A glass and steel addition to 100 Shawmut Ave. in Boston’s South End intentionally deviates from the geometry of the original building. Photo by Ed Wonsek | Courtesy

Before its most recent renovation, most passers-by would not have taken much notice of the original structure at 100 Shawmut Ave. It was a background building, another early 19th century industrial structure common to many Boston neighborhoods. 

Typical of such buildings, its facade is relatively unadorned and repetitive in its fenestration, conveying sturdiness, though not perhaps excitement. That said, its redevelopment took place in the context of a great deal of excitement. One block to the east, 321 Harrison Ave. was being redeveloped as a 220,000-square-foot contemporary life science complex, its angular reflecting glass bays signaling the advancement of biotech research within. Beyond that, the Ink Block has been transformed seemingly overnight into a thriving, mixed-use neighborhood of a variety of scales and stylistic expressions. Like the Seaport, every building was new: block after block formed from whole cloth. 

When The Davis Cos. (now simply known as Davis) commissioned the redevelopment of the 100 Shawmut site, preservation and reuse could not have been assumed. In fact, with a history of having developed some of the most sophisticated contemporary new buildings in Boston, it might have been reasonable to expect that Davis would direct the existing building to be torn down to make way for something completely new. 

However, Davis indulged the designer’s argument that the site and structure were different, and played an important urban design role in neighborhood identity. Located on the corner of Shawmut and Herald Streets, the building was a marker, distinct and recognizable: part of a visual history and, unlike the industrial lots to the east, a gateway to the residential blocks of the South End.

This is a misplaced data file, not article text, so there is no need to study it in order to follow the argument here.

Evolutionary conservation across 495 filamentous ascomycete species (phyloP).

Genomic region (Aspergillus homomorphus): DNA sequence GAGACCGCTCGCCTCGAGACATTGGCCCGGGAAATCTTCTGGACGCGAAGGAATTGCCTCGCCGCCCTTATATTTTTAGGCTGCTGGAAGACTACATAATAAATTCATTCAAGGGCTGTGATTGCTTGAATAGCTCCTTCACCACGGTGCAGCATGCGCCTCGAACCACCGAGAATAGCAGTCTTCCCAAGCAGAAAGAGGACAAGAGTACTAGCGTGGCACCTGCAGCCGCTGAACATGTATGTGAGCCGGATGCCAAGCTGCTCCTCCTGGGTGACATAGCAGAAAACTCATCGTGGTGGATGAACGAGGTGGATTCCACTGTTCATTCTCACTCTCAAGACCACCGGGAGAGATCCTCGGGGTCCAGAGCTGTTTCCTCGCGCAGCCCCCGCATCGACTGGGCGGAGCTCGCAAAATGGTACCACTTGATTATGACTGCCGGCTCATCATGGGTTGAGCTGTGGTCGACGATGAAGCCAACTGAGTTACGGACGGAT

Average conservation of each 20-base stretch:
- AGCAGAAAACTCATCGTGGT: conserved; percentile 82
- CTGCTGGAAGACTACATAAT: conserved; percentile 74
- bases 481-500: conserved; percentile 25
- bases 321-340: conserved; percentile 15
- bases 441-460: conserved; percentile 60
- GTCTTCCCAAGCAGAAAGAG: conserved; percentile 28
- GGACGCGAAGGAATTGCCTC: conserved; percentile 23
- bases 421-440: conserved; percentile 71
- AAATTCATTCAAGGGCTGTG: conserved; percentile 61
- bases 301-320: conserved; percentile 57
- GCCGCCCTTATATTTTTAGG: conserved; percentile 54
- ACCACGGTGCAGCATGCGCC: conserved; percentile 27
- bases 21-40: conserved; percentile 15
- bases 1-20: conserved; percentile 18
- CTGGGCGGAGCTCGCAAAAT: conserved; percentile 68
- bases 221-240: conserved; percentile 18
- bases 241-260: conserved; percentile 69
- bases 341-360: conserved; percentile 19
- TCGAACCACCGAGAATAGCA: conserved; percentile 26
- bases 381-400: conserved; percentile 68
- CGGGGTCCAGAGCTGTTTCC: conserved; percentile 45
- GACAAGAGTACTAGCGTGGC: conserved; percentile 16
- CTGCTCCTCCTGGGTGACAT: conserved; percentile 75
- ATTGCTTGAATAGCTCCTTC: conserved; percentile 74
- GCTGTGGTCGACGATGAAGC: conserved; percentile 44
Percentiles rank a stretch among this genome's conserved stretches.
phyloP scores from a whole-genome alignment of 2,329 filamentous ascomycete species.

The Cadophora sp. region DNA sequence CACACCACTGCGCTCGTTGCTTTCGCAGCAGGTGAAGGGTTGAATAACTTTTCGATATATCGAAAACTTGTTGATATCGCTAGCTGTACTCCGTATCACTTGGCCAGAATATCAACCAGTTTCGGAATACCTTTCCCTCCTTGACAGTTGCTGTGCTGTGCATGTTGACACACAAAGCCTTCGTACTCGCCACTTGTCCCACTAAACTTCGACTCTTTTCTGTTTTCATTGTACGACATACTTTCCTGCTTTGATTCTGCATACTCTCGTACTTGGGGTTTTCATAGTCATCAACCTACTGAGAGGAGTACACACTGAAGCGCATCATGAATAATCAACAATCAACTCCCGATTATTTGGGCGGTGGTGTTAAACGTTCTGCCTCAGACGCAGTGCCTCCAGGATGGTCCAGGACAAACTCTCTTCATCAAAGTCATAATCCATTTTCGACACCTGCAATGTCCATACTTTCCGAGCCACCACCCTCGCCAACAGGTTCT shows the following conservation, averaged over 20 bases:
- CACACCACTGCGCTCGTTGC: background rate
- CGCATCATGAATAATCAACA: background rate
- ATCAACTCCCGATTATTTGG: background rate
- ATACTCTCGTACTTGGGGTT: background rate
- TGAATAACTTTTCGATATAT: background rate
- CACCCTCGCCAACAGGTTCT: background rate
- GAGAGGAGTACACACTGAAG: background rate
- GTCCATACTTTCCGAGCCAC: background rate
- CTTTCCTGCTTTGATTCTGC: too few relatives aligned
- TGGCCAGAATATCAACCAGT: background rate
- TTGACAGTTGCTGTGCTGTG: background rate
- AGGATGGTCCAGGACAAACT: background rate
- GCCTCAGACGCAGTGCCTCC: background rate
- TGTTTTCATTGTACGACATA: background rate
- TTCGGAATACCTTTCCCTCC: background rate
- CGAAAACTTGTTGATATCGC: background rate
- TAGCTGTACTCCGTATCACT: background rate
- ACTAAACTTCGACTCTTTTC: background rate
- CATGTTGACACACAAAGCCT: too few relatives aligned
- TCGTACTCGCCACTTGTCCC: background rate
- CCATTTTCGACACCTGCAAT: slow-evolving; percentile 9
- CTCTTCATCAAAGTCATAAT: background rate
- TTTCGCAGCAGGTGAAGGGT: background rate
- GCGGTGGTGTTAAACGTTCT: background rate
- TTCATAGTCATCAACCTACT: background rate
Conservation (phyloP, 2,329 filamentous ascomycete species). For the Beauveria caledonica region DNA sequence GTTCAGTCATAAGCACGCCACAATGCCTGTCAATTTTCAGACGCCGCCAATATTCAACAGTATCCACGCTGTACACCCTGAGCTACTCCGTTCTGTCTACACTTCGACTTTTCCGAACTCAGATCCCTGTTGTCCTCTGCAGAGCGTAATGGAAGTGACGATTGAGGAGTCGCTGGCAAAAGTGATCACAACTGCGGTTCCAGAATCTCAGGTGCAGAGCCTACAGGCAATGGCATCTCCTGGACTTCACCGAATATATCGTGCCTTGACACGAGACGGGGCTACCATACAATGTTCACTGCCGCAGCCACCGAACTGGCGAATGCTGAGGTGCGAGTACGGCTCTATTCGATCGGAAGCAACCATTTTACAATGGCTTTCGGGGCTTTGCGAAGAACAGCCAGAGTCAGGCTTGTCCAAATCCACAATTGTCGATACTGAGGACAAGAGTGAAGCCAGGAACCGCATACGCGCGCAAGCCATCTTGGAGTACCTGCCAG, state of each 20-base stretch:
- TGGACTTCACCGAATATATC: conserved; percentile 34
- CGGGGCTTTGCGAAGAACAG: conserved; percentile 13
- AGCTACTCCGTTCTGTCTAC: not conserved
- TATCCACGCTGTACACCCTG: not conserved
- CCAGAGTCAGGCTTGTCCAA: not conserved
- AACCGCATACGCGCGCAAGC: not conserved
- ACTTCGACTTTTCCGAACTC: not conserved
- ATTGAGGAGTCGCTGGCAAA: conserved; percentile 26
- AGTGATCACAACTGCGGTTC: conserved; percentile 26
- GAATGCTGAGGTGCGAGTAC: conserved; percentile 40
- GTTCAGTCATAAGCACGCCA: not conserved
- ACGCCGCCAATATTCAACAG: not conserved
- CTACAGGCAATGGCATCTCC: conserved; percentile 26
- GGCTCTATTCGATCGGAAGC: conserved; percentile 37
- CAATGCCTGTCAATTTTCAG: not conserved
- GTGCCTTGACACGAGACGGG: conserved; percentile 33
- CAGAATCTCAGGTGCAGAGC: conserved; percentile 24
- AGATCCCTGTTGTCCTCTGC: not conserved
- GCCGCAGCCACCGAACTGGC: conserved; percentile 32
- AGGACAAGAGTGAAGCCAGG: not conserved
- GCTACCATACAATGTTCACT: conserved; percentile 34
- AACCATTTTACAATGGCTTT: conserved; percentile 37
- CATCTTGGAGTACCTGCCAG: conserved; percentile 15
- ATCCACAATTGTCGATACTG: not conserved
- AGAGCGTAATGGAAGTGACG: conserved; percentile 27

However, the building could not itself provide sufficient square-footage to support the new residential program. Meanwhile, the development of lots to the east had changed and increased the scale of Herald Street. Something more substantial was called for at the corner. An addition would provide the solution. 

Developer Indulged Designers’ Vision 

Instead of simply repeating the form and fenestration of the existing structure, perhaps with some slight, sly modification to subtly distinguish the new from old, the designers developed a clearly contemporary glass and steel skin whose massing intentionally deviates from the orthogonal geometry of the existing building. 

With the vertical addition of seven new floors, the combined 13-story building continues the height of the new neighborhood to the east. The geometry of the addition creates angles which, when seen from the street, accentuate its perspective and make its profile more dramatic. It also accentuates the contrast between the new and old portions of the building. The existing building, now framed by something very different, stands out in a way it didn’t previously. The addition is likewise enhanced. Each provides a foil to the other. 

Michael Liu

The impulse to tear down existing buildings because of perceived inconvenience is a peculiar one in a city like Boston which derives its charm from an historic fabric predominantly made of buildings which might not in themselves be considered particularly remarkable. But for a city to thrive it must change and grow, and so its buildings must change and grow.  

If the past is to be preserved, then that requires a willingness to add square footage by means of additions. Over the years, the attitude toward such additions has shifted from the common approach 20 years ago of trying to add floors or wings that looked like they might have been original, but with just enough variation in pattern or material so that a savvy observer could tell they weren’t.  

100 Shawmut isn’t a design of that school (and neither is The Lucas, Finegold Alexander’s clever addition to the 1874 German Trinity Catholic Church at 126 Shawmut Ave.). Like The Architectural Team’s addition at the Converse building in West End, it is intentionally contemporary, an approach appropriate to a forward-looking city which does not intend to abandon its past. 

Michael E. Liu is senior partner and design principal at The Architectural Team Inc. in Chelsea. 

A ‘Background Building’ Moves to the Forefront in Boston

by Banker & Tradesman time to read: 3 min